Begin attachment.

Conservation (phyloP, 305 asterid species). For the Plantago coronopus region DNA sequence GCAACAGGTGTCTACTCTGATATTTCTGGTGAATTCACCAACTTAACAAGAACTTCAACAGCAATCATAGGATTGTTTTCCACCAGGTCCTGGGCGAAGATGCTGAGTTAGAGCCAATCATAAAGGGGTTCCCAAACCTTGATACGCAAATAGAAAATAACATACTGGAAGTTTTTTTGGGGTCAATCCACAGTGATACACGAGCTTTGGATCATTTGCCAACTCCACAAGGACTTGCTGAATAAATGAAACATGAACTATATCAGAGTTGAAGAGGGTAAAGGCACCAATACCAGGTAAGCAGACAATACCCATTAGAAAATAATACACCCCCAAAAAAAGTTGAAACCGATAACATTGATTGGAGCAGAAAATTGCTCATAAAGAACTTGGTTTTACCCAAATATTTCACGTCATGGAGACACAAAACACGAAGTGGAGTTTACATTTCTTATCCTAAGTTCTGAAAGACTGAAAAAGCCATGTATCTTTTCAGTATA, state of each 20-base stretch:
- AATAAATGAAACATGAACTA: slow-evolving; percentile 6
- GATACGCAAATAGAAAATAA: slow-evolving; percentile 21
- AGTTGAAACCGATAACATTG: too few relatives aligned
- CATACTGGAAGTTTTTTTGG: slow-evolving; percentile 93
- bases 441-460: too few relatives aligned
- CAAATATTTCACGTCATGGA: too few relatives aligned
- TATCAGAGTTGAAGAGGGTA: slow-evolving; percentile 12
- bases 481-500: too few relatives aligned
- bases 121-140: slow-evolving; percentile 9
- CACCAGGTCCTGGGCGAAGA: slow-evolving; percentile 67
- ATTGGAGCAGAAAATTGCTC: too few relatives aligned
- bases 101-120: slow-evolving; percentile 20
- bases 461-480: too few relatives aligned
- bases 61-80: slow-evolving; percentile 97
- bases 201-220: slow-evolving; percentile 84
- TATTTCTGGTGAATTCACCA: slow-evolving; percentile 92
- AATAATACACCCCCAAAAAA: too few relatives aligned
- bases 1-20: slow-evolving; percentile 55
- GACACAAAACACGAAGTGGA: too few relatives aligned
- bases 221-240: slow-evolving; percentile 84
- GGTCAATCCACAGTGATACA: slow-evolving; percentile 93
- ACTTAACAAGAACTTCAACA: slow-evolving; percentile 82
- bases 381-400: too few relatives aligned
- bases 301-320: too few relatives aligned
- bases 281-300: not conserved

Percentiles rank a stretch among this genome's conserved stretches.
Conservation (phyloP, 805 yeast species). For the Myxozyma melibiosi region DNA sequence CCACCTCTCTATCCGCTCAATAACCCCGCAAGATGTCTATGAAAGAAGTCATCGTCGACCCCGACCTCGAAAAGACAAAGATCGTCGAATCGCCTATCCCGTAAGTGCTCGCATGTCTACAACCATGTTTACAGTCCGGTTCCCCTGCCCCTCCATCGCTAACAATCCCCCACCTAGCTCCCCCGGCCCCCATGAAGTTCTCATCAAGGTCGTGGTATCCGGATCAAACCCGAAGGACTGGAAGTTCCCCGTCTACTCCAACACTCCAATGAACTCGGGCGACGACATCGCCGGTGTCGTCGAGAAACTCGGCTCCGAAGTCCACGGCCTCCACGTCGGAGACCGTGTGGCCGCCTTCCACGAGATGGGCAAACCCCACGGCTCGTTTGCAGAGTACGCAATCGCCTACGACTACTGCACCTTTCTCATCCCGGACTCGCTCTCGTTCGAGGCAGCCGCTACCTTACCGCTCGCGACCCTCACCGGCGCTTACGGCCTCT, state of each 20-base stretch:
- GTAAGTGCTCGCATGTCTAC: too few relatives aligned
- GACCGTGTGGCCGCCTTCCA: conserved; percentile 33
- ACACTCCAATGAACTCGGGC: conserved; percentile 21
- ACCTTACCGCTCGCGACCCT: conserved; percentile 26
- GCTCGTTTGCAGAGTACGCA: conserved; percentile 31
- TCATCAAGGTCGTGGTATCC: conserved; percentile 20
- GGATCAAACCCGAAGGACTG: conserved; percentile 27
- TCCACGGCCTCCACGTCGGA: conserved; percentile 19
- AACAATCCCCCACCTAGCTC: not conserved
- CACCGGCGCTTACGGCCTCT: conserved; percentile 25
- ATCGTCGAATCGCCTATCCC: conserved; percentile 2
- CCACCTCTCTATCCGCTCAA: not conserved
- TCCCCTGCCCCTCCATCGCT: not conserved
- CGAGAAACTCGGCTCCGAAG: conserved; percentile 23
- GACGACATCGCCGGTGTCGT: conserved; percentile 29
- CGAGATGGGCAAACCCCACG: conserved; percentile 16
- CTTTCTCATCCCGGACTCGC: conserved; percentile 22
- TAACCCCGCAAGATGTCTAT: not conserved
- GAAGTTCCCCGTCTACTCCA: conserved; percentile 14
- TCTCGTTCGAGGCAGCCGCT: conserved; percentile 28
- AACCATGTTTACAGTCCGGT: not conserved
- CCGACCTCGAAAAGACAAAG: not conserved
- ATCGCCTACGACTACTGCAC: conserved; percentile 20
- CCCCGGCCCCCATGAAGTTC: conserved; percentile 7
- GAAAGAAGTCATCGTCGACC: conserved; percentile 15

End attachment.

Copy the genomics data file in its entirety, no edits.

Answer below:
Conservation (phyloP, 305 asterid species). For the Plantago coronopus region DNA sequence GCAACAGGTGTCTACTCTGATATTTCTGGTGAATTCACCAACTTAACAAGAACTTCAACAGCAATCATAGGATTGTTTTCCACCAGGTCCTGGGCGAAGATGCTGAGTTAGAGCCAATCATAAAGGGGTTCCCAAACCTTGATACGCAAATAGAAAATAACATACTGGAAGTTTTTTTGGGGTCAATCCACAGTGATACACGAGCTTTGGATCATTTGCCAACTCCACAAGGACTTGCTGAATAAATGAAACATGAACTATATCAGAGTTGAAGAGGGTAAAGGCACCAATACCAGGTAAGCAGACAATACCCATTAGAAAATAATACACCCCCAAAAAAAGTTGAAACCGATAACATTGATTGGAGCAGAAAATTGCTCATAAAGAACTTGGTTTTACCCAAATATTTCACGTCATGGAGACACAAAACACGAAGTGGAGTTTACATTTCTTATCCTAAGTTCTGAAAGACTGAAAAAGCCATGTATCTTTTCAGTATA, state of each 20-base stretch:
- AATAAATGAAACATGAACTA: slow-evolving; percentile 6
- GATACGCAAATAGAAAATAA: slow-evolving; percentile 21
- AGTTGAAACCGATAACATTG: too few relatives aligned
- CATACTGGAAGTTTTTTTGG: slow-evolving; percentile 93
- bases 441-460: too few relatives aligned
- CAAATATTTCACGTCATGGA: too few relatives aligned
- TATCAGAGTTGAAGAGGGTA: slow-evolving; percentile 12
- bases 481-500: too few relatives aligned
- bases 121-140: slow-evolving; percentile 9
- CACCAGGTCCTGGGCGAAGA: slow-evolving; percentile 67
- ATTGGAGCAGAAAATTGCTC: too few relatives aligned
- bases 101-120: slow-evolving; percentile 20
- bases 461-480: too few relatives aligned
- bases 61-80: slow-evolving; percentile 97
- bases 201-220: slow-evolving; percentile 84
- TATTTCTGGTGAATTCACCA: slow-evolving; percentile 92
- AATAATACACCCCCAAAAAA: too few relatives aligned
- bases 1-20: slow-evolving; percentile 55
- GACACAAAACACGAAGTGGA: too few relatives aligned
- bases 221-240: slow-evolving; percentile 84
- GGTCAATCCACAGTGATACA: slow-evolving; percentile 93
- ACTTAACAAGAACTTCAACA: slow-evolving; percentile 82
- bases 381-400: too few relatives aligned
- bases 301-320: too few relatives aligned
- bases 281-300: not conserved

Percentiles rank a stretch among this genome's conserved stretches.
Conservation (phyloP, 805 yeast species). For the Myxozyma melibiosi region DNA sequence CCACCTCTCTATCCGCTCAATAACCCCGCAAGATGTCTATGAAAGAAGTCATCGTCGACCCCGACCTCGAAAAGACAAAGATCGTCGAATCGCCTATCCCGTAAGTGCTCGCATGTCTACAACCATGTTTACAGTCCGGTTCCCCTGCCCCTCCATCGCTAACAATCCCCCACCTAGCTCCCCCGGCCCCCATGAAGTTCTCATCAAGGTCGTGGTATCCGGATCAAACCCGAAGGACTGGAAGTTCCCCGTCTACTCCAACACTCCAATGAACTCGGGCGACGACATCGCCGGTGTCGTCGAGAAACTCGGCTCCGAAGTCCACGGCCTCCACGTCGGAGACCGTGTGGCCGCCTTCCACGAGATGGGCAAACCCCACGGCTCGTTTGCAGAGTACGCAATCGCCTACGACTACTGCACCTTTCTCATCCCGGACTCGCTCTCGTTCGAGGCAGCCGCTACCTTACCGCTCGCGACCCTCACCGGCGCTTACGGCCTCT, state of each 20-base stretch:
- GTAAGTGCTCGCATGTCTAC: too few relatives aligned
- GACCGTGTGGCCGCCTTCCA: conserved; percentile 33
- ACACTCCAATGAACTCGGGC: conserved; percentile 21
- ACCTTACCGCTCGCGACCCT: conserved; percentile 26
- GCTCGTTTGCAGAGTACGCA: conserved; percentile 31
- TCATCAAGGTCGTGGTATCC: conserved; percentile 20
- GGATCAAACCCGAAGGACTG: conserved; percentile 27
- TCCACGGCCTCCACGTCGGA: conserved; percentile 19
- AACAATCCCCCACCTAGCTC: not conserved
- CACCGGCGCTTACGGCCTCT: conserved; percentile 25
- ATCGTCGAATCGCCTATCCC: conserved; percentile 2
- CCACCTCTCTATCCGCTCAA: not conserved
- TCCCCTGCCCCTCCATCGCT: not conserved
- CGAGAAACTCGGCTCCGAAG: conserved; percentile 23
- GACGACATCGCCGGTGTCGT: conserved; percentile 29
- CGAGATGGGCAAACCCCACG: conserved; percentile 16
- CTTTCTCATCCCGGACTCGC: conserved; percentile 22
- TAACCCCGCAAGATGTCTAT: not conserved
- GAAGTTCCCCGTCTACTCCA: conserved; percentile 14
- TCTCGTTCGAGGCAGCCGCT: conserved; percentile 28
- AACCATGTTTACAGTCCGGT: not conserved
- CCGACCTCGAAAAGACAAAG: not conserved
- ATCGCCTACGACTACTGCAC: conserved; percentile 20
- CCCCGGCCCCCATGAAGTTC: conserved; percentile 7
- GAAAGAAGTCATCGTCGACC: conserved; percentile 15